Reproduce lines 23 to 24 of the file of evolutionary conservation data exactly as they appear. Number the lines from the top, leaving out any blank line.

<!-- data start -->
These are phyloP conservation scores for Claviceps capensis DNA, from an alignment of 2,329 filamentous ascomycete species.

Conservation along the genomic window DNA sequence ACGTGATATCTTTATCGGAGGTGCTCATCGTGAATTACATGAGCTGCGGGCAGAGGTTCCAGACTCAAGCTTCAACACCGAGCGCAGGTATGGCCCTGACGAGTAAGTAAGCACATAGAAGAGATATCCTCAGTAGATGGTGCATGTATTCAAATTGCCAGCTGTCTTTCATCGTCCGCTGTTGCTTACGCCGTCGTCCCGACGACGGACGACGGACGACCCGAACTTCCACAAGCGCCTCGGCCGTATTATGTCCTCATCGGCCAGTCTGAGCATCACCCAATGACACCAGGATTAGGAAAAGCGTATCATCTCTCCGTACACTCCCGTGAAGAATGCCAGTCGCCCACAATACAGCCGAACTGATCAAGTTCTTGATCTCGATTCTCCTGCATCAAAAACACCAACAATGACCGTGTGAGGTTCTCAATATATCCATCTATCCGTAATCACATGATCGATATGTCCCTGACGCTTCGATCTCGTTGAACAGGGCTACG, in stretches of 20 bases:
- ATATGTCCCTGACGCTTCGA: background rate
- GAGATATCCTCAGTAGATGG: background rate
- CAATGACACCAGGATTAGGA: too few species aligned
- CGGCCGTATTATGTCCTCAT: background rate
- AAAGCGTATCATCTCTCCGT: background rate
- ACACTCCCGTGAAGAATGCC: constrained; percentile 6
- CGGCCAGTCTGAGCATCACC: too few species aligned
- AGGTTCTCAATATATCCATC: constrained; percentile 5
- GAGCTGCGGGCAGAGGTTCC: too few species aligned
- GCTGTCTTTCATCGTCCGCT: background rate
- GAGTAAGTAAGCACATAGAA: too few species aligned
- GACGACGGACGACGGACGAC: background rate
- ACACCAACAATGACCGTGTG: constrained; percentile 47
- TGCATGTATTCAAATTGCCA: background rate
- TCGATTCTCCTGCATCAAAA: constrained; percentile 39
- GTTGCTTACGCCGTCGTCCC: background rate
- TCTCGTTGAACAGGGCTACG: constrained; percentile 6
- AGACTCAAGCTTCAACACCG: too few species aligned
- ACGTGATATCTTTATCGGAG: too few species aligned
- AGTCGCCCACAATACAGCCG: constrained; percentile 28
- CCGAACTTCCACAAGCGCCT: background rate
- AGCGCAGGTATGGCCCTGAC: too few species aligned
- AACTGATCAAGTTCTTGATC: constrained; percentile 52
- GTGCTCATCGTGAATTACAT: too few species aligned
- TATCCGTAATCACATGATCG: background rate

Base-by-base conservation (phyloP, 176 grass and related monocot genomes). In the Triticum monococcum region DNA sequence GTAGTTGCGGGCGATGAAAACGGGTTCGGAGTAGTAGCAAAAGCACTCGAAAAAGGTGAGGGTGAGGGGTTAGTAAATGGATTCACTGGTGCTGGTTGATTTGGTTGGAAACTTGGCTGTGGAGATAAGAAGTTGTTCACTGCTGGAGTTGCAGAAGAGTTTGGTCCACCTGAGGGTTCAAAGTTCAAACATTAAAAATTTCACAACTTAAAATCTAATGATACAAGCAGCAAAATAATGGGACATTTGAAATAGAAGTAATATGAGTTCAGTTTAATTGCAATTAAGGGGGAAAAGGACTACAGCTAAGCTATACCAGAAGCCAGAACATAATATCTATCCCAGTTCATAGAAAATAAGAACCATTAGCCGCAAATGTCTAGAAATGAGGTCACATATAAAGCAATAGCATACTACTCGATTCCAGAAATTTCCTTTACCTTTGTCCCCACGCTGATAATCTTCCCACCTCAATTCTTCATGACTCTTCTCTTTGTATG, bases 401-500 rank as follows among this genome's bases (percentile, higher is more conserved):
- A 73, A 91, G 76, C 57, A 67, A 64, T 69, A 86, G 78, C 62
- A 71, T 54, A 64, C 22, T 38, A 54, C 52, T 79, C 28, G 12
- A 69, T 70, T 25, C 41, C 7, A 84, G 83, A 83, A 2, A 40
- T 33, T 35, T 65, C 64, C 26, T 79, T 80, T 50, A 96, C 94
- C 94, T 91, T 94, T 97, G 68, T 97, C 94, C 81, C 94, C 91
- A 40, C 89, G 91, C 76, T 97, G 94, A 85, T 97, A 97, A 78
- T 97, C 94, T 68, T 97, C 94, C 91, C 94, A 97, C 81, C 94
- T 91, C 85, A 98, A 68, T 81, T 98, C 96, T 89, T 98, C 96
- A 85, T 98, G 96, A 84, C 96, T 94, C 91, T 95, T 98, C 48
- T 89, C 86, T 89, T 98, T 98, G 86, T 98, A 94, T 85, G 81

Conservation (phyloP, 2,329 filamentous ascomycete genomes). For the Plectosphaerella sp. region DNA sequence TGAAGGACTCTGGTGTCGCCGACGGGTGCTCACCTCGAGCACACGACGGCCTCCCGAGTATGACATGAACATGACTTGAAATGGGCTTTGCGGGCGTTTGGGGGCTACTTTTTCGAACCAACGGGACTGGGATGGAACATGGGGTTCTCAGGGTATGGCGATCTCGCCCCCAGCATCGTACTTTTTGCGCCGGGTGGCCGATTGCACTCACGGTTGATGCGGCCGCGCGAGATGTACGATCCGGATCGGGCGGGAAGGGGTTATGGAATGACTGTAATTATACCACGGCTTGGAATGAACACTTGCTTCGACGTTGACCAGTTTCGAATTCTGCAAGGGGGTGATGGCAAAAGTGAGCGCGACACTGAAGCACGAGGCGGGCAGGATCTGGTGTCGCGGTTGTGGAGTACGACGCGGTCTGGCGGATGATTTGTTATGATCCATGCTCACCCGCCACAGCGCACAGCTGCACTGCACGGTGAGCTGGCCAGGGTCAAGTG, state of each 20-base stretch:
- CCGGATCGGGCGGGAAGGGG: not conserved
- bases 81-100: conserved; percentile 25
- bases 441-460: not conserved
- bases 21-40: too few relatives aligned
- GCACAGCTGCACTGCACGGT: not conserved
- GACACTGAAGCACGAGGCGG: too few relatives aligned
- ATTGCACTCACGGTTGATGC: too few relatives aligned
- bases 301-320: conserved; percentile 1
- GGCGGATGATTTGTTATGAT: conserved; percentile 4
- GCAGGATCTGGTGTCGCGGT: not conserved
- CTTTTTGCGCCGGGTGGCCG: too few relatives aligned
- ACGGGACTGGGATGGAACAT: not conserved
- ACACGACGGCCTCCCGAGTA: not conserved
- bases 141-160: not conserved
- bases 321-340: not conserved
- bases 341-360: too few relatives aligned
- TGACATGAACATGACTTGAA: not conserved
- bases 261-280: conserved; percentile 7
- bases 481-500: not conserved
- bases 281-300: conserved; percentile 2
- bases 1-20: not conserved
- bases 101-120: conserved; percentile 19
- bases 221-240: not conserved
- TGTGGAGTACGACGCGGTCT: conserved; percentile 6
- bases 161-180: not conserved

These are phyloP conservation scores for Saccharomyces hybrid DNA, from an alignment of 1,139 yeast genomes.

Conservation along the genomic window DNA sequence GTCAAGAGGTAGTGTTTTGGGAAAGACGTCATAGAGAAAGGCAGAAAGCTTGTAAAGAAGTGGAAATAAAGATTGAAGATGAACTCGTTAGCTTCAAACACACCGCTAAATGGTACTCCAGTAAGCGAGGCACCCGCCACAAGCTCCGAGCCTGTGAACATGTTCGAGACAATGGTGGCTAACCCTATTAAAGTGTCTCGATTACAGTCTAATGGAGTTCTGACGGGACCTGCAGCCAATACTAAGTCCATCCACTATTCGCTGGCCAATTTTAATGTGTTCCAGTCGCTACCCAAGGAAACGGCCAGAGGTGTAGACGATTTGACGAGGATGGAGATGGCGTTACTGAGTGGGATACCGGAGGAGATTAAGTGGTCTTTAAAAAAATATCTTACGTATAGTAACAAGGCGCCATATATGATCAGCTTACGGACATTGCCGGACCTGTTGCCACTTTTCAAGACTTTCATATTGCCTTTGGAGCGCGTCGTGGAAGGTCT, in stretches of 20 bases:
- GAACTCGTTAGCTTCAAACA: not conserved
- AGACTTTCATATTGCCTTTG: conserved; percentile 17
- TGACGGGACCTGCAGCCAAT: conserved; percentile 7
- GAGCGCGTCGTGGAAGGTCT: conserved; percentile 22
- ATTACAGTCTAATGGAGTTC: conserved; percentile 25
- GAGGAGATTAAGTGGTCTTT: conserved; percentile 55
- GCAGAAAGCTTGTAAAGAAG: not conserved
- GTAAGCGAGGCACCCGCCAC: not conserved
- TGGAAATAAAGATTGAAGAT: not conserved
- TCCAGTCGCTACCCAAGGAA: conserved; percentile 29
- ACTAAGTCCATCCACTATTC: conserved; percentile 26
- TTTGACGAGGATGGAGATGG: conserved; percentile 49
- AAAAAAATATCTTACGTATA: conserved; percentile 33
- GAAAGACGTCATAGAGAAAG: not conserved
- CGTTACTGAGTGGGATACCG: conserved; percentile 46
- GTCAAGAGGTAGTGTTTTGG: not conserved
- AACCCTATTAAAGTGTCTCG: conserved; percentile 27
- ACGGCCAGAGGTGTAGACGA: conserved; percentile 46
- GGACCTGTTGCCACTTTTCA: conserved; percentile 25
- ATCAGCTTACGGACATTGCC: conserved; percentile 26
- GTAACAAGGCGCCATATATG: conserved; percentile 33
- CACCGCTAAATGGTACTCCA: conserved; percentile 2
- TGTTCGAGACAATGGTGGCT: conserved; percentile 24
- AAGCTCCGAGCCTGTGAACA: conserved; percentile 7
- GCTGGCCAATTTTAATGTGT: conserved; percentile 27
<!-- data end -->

- CCGAACTTCCACAAGCGCCT: background rate
- AGCGCAGGTATGGCCCTGAC: too few species aligned